60 thousand people were again forced to work in the mines. This time boys under 15 were exempt, while those 16 and older would become slaves. Leave was cut, and an extra three hours in overground work was added to daily shifts.
The poet İlhan Berk, a teacher in Zonguldak in the 1940s. “Two things were very clear here,” he writes. “History, of the rulers and of the ruled. The history of the ruled was buried underground. It was as if it never made it above ground. The ruler was a man of the world; illuminated, white, prosperous. If he did go underground, it was only because he wanted to conduct his task above ground better, to inspect, and nothing more.” He tackled the matter in his poetry as well. “I've seen such people,” he said, “even death would be afraid to go after them… They either go down into or emerge from the pits… At the blow of a whistle, the entire city stands up… And until the next whistle… not even a hiss. I slept, I awoke, it was the same sounds… Then I understood that mankind had the shortest life span of all.”
The workers began to flee. The state tried to increase productivity with ingenious methods, such as taking families hostage, especially wives, to get them back.
From 1940 to 1947, the period of force labour, 700 workers died. The ratio of fatal accidents was 37 times higher than the countries the Republic modeled itself on. There seemed to be no escape from this modern slavery called obligation. The single party dictatorship ended, a new government came to power in 1950, but nothing changed. The obligation revoked in 1947 was imposed occasionally until 1960.
Instead of all this, we could list the official targets of Turkish Coal Enterprises: 1. Increasing productivity. 2. Improving coal quality. 3. Reducing production costs.
Yes, three. There is no number four. In such lethal work, there is no concern for “extracting coal without risking human life.” “Reducing costs” is important, but that doesn't include people.
The Turkish Coal Enterprises proudly records its date of establishment as 1848, but provides no data for the period before the 1939 accident at the pit in Kozlu, which killed 23 workers. Presumably, costs were pretty low during those 90 years.
A 1921 requirement placed on employers reveals how miners were perceived and treated until the 1920s. It demands that “henceforth, employers must record the number of workers and the wages paid.” Until 1921, no one wrote down how many people entered the mines, and how many died.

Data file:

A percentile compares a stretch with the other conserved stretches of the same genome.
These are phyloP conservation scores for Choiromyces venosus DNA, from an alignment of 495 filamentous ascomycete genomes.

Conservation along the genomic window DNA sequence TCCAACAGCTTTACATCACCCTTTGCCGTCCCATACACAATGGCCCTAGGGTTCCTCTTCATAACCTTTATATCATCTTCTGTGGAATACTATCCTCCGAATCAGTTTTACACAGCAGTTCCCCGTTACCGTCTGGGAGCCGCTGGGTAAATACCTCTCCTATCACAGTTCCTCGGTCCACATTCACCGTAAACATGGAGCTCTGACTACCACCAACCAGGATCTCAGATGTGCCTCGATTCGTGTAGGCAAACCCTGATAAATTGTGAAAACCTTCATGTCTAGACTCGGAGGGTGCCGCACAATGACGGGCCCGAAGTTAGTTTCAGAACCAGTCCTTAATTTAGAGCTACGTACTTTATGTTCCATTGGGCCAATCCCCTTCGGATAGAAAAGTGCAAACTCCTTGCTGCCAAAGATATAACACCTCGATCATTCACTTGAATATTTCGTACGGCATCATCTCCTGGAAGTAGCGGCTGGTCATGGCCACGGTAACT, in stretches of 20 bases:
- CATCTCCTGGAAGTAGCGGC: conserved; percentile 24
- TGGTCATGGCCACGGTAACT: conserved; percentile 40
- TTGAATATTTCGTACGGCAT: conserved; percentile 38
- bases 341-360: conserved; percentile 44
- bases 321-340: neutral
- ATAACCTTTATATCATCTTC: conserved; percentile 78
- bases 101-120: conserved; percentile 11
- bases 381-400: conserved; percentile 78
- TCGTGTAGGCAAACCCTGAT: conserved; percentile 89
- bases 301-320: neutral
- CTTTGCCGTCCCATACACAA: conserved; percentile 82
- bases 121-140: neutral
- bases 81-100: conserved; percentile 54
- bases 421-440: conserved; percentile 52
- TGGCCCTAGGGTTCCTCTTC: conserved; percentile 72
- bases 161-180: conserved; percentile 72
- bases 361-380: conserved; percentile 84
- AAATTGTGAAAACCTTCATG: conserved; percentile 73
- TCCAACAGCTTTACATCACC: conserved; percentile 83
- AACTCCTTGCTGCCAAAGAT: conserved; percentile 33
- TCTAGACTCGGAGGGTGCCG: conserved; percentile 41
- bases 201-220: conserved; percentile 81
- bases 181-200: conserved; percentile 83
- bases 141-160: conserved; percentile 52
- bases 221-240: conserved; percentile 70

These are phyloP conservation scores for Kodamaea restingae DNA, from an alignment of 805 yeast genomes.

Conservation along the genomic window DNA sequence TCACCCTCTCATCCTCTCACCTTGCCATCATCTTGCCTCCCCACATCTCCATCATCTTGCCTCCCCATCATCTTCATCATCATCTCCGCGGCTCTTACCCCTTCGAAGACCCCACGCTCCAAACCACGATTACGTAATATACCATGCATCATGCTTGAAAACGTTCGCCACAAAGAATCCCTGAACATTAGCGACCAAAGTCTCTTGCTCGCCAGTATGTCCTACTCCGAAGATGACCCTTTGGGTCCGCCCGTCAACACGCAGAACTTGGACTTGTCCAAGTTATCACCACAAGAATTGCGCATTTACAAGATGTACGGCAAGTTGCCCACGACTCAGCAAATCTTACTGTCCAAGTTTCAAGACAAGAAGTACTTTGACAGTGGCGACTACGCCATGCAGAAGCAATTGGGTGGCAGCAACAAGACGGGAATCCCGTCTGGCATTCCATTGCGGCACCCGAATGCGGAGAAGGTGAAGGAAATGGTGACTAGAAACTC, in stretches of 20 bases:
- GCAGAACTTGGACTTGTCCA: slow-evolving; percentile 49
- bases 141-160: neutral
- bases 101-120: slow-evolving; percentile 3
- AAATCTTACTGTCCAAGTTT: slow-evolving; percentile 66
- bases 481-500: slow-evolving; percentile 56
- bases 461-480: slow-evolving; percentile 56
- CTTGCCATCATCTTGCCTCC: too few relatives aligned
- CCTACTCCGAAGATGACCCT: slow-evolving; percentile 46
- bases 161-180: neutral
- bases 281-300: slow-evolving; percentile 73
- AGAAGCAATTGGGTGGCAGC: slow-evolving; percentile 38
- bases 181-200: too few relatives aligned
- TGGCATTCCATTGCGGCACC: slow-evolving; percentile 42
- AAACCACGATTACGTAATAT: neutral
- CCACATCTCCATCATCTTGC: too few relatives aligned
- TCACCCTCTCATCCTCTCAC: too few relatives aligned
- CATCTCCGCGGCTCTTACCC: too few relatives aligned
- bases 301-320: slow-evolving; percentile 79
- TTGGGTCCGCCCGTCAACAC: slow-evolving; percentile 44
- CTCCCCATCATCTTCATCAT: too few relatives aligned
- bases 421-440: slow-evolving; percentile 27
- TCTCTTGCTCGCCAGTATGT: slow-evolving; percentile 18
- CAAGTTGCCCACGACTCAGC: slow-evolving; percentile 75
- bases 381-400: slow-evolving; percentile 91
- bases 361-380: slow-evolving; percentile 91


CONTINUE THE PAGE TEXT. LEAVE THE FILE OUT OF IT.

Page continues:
The Mining Martyrs Monument in Zonguldak bears the names of 4500 miners. In 2005 82 miners died, in 2006 35, in 2007 38, in 2008 43, and in 2009 76.
When I began this movie in 2010, the figure was 19, then it rose to 52. Imagine the figures for the late 1800s and the early 1900s, meanwhile, let’s return to the present.
Let us first lend an ear to Los Hermanos Barron: 16 Toneladas
In our cute coastal town of Zonguldak, coal is found right at the shore. The monster that occasionally devours those who go down, throws up its leftovers. Citizens have fun in their modest huts erected along the coastline, and make the most of the opportunity afforded to them by nature and progress.
The days of the primitive hunter-gatherer tribes are long gone. Tribes have been replaced by individual entrepreneurs.
The miner is not an individual entrepreneur. And certainly not individual. With their helmets and their lunch bags in hand, it is assumed all the world’s miners look alike.
However, it is only the black dust on their faces. As the poet says, “Their faces are darkened, not by shame but with coal dust / This is how to earn the daily crust.” Orhan Veli’s lines caused no discernible drop in coal production.
Miners live in villages and towns of the region. You hardly recognize them once they wash their faces and change into clean clothes. Indistinguishable from the penniless, unarmed people from the slums of big cities, heading towards the factories.
The baskets their wives and sisters carry give away their district. In the 1880s, Van Gogh lived in a mining district in Belgium to live among the miners, and painted these pictures.
The painter, in a letter, said that the entire message of God could in fact be summarized as “a light shining in the dark,” and that the miners felt particularly attached to these words. Does it seem strange that the miner sought mercy from one even stronger than the world that proclaimed darkness as his lot, and afflicted him with armed guards when he rebelled?